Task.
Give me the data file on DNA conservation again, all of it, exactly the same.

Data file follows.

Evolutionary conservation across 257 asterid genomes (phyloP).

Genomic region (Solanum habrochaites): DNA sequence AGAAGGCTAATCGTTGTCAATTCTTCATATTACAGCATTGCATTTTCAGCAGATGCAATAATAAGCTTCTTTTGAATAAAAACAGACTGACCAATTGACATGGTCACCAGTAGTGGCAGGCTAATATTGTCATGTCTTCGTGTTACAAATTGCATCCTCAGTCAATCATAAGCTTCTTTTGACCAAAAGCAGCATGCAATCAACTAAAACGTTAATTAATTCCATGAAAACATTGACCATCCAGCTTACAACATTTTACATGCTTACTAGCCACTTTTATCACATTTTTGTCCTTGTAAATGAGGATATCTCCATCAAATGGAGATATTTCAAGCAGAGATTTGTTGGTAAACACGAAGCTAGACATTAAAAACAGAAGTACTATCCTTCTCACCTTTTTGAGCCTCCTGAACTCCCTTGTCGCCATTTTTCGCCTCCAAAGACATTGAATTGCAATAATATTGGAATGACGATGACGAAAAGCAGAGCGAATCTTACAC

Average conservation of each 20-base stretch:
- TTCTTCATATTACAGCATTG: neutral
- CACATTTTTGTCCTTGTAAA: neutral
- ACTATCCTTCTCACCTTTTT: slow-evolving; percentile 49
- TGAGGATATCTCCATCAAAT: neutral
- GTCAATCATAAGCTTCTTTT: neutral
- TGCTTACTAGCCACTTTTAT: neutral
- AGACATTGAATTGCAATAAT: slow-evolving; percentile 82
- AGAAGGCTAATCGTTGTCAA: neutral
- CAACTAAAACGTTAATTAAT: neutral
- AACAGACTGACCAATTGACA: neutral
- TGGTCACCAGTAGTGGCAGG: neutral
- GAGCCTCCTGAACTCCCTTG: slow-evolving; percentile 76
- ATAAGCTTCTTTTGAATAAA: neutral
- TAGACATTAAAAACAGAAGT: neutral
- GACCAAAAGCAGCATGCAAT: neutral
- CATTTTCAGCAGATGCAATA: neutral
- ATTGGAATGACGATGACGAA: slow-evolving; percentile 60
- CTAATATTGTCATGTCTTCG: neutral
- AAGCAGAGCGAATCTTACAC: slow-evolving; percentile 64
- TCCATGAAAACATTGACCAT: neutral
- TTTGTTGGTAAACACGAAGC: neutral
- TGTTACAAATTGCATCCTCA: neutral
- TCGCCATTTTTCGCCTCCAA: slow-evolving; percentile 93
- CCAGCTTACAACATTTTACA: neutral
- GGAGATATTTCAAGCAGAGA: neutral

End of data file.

Evolutionary conservation across 257 asterid genomes (phyloP).

Genomic region (Solanum habrochaites): DNA sequence AGAAGGCTAATCGTTGTCAATTCTTCATATTACAGCATTGCATTTTCAGCAGATGCAATAATAAGCTTCTTTTGAATAAAAACAGACTGACCAATTGACATGGTCACCAGTAGTGGCAGGCTAATATTGTCATGTCTTCGTGTTACAAATTGCATCCTCAGTCAATCATAAGCTTCTTTTGACCAAAAGCAGCATGCAATCAACTAAAACGTTAATTAATTCCATGAAAACATTGACCATCCAGCTTACAACATTTTACATGCTTACTAGCCACTTTTATCACATTTTTGTCCTTGTAAATGAGGATATCTCCATCAAATGGAGATATTTCAAGCAGAGATTTGTTGGTAAACACGAAGCTAGACATTAAAAACAGAAGTACTATCCTTCTCACCTTTTTGAGCCTCCTGAACTCCCTTGTCGCCATTTTTCGCCTCCAAAGACATTGAATTGCAATAATATTGGAATGACGATGACGAAAAGCAGAGCGAATCTTACAC

Average conservation of each 20-base stretch:
- TTCTTCATATTACAGCATTG: neutral
- CACATTTTTGTCCTTGTAAA: neutral
- ACTATCCTTCTCACCTTTTT: slow-evolving; percentile 49
- TGAGGATATCTCCATCAAAT: neutral
- GTCAATCATAAGCTTCTTTT: neutral
- TGCTTACTAGCCACTTTTAT: neutral
- AGACATTGAATTGCAATAAT: slow-evolving; percentile 82
- AGAAGGCTAATCGTTGTCAA: neutral
- CAACTAAAACGTTAATTAAT: neutral
- AACAGACTGACCAATTGACA: neutral
- TGGTCACCAGTAGTGGCAGG: neutral
- GAGCCTCCTGAACTCCCTTG: slow-evolving; percentile 76
- ATAAGCTTCTTTTGAATAAA: neutral
- TAGACATTAAAAACAGAAGT: neutral
- GACCAAAAGCAGCATGCAAT: neutral
- CATTTTCAGCAGATGCAATA: neutral
- ATTGGAATGACGATGACGAA: slow-evolving; percentile 60
- CTAATATTGTCATGTCTTCG: neutral
- AAGCAGAGCGAATCTTACAC: slow-evolving; percentile 64
- TCCATGAAAACATTGACCAT: neutral
- TTTGTTGGTAAACACGAAGC: neutral
- TGTTACAAATTGCATCCTCA: neutral
- TCGCCATTTTTCGCCTCCAA: slow-evolving; percentile 93
- CCAGCTTACAACATTTTACA: neutral
- GGAGATATTTCAAGCAGAGA: neutral